Seoul says N. Korea test-fires submarine-launched missile

Pentagon

Washington and Seoul announced Friday morning a long-delayed agreement to deploy the "Terminal High-Altitude Area Defense" - THAAD - system in response to the growing nuclear threat from North Korea.

South Korea's military has said THAAD will bolster its defence against North Korean missiles, but its political leaders have been reluctant to commit to it because of China's objections.

The officials said the deployment is to answer North Korea's nuclear and ballistic missile development programs.

Rep. Mac Thornberry (R-TX), chairman of the House Armed Services Committee, also welcomed the decision.

Through the past months of review, the U.S.-South Korea Joint Working Group confirmed the military effectiveness of THAAD on the Korean Peninsula, and is in the final stage of preparing its recommendation for both the South Korean minister of national defense and the U.S. secretary of defense regarding the optimal site in South Korea for the system's effectiveness and for environmental, health, and safety requirements, according to the release.

Beijing's concerns over the system stem from a belief not so much that it would be able to bring down Chinese missiles, but more that it might provide early warning "in the fantastic and highly unlikely event of a nuclear confrontation" between China and the United States, as Nicholas Kitchen of the London School of Economics and Political Science told The Christian Science Monitor earlier this year.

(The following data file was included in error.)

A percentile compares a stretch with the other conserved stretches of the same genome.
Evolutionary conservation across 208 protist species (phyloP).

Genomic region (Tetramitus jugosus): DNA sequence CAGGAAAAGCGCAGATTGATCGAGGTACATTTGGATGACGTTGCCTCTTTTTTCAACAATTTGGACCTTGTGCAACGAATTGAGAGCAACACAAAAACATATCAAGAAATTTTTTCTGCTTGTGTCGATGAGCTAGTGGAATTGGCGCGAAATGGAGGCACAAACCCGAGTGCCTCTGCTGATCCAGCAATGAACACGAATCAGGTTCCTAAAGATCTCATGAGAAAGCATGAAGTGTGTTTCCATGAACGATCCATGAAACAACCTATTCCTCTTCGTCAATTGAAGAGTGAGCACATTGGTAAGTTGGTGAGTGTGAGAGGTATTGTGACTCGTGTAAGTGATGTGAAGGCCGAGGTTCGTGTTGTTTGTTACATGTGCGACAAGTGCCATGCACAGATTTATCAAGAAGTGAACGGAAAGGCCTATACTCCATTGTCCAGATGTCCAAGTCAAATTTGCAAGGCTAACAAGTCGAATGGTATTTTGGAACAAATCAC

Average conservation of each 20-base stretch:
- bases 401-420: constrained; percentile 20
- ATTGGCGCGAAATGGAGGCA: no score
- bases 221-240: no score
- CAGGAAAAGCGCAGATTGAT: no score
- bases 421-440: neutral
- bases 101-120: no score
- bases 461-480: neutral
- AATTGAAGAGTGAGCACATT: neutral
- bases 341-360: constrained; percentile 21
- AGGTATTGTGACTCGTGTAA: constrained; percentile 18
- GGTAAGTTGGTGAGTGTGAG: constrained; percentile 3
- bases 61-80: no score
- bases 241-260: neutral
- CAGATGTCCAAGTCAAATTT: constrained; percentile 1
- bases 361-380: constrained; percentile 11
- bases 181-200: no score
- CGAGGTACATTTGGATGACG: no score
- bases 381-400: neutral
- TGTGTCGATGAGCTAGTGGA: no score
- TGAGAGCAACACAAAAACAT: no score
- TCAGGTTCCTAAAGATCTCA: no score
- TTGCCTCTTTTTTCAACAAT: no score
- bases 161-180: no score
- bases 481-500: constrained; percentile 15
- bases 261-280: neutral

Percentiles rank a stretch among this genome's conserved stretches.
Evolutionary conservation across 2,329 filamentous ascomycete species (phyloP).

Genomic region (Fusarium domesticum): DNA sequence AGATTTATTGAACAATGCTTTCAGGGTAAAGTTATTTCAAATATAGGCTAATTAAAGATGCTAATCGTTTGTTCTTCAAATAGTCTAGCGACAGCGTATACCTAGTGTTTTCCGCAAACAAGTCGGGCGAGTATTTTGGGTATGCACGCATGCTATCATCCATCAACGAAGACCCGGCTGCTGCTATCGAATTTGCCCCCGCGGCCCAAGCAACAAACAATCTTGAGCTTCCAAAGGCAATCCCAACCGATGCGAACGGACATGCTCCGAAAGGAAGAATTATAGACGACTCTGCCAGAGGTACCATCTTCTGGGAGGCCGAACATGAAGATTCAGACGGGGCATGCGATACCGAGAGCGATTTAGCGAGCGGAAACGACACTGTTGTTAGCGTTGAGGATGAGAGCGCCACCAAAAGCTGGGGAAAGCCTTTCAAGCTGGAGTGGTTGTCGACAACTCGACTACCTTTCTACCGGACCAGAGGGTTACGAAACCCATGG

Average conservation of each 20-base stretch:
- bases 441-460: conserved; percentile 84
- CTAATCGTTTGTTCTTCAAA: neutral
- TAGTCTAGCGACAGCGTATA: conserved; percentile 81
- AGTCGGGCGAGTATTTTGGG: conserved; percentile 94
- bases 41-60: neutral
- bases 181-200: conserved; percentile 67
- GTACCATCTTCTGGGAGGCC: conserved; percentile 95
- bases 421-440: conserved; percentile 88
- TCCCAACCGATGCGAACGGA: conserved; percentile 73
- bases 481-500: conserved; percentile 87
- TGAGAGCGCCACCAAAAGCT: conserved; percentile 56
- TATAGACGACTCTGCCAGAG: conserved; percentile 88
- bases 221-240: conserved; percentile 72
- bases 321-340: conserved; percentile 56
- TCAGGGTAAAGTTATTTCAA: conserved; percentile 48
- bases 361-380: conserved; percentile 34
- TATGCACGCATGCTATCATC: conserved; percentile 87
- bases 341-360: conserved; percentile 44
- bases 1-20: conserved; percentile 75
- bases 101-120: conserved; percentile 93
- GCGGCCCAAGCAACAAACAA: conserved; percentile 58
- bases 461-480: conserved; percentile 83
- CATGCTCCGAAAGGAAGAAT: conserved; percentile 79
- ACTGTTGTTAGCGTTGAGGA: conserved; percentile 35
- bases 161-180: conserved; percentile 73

Vandal said the two countries had to defend themselves from North Korean weapons.

Discussions between US and South Korea began in February after North Korea fired a long range missile.

"China is very unsatisfied and resolutely opposes" the move, China's Foreign Ministry said in a statement Friday.

In a tacit acknowledgment of China's concerns, the statement goes on to say the missile-defense system would focus "solely on North Korean nuclear and missile threats and would not be directed towards any third party nations". It added this will "seriously damage the strategic security interests of related countries, including China", demanding the "immediate halt" of the process of deploying the Thaad. In March, Washington and Seoul established a joint task force to discuss possible deployment.

Joel Wit, editor of 38 North, also said that the THAAD decision would inflame tensions.

AN/TPY-2 radar can be deployed in either a terminal-based mode, which limits its range and aims to destroy ballistic missiles in its descent phase, or forward-based mode, which tracks ballistic missiles in its ascent.

The missile was sacked from a location near the North Korean coastal town of Sinpo, where analysts have previously detected efforts by the North to develop submarine-launched ballistic missile systems, said an official from Seoul's Defense Ministry, who didn't want to be named, citing office rules.

A South Korean defense official said in response to China's strong protest, "The Defense Ministry's position is that there is nothing more important than protecting our people's lives and property".

A Thaad battery is comprised of one AN/TPY-2 phased array radar, six mobile launchers, 48 interceptor missiles and a fire control and communications unit, which can cost up to 1.5 trillion won ($1.3 billion).

Related news: